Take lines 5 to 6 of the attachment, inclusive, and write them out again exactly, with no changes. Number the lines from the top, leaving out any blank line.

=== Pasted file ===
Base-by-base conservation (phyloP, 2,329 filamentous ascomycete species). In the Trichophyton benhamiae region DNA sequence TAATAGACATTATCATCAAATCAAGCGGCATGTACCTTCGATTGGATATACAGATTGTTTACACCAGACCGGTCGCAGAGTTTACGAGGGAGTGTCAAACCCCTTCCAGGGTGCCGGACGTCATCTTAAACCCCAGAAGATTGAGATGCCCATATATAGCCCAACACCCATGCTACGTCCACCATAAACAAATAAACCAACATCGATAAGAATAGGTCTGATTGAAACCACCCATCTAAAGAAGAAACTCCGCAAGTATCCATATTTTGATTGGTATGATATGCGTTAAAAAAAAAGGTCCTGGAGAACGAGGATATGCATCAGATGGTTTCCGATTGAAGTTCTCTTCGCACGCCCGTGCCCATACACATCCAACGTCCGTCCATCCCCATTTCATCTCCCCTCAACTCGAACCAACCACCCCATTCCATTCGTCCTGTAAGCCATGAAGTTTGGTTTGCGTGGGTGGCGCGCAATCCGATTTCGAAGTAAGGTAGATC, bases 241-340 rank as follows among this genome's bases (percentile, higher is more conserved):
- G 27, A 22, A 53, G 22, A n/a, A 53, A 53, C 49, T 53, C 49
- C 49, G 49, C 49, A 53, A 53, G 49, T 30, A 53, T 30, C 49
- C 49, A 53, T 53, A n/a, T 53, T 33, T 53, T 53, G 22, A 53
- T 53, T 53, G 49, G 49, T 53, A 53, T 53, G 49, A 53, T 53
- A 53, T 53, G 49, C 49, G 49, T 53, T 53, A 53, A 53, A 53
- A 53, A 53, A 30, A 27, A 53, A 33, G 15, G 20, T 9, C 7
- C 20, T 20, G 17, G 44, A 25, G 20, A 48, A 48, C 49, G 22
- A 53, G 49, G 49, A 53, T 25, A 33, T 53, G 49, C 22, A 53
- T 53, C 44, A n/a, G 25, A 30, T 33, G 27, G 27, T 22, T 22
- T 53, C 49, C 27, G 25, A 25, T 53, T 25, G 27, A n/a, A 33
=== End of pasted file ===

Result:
- T 53, T 53, G 49, G 49, T 53, A 53, T 53, G 49, A 53, T 53
- A 53, T 53, G 49, C 49, G 49, T 53, T 53, A 53, A 53, A 53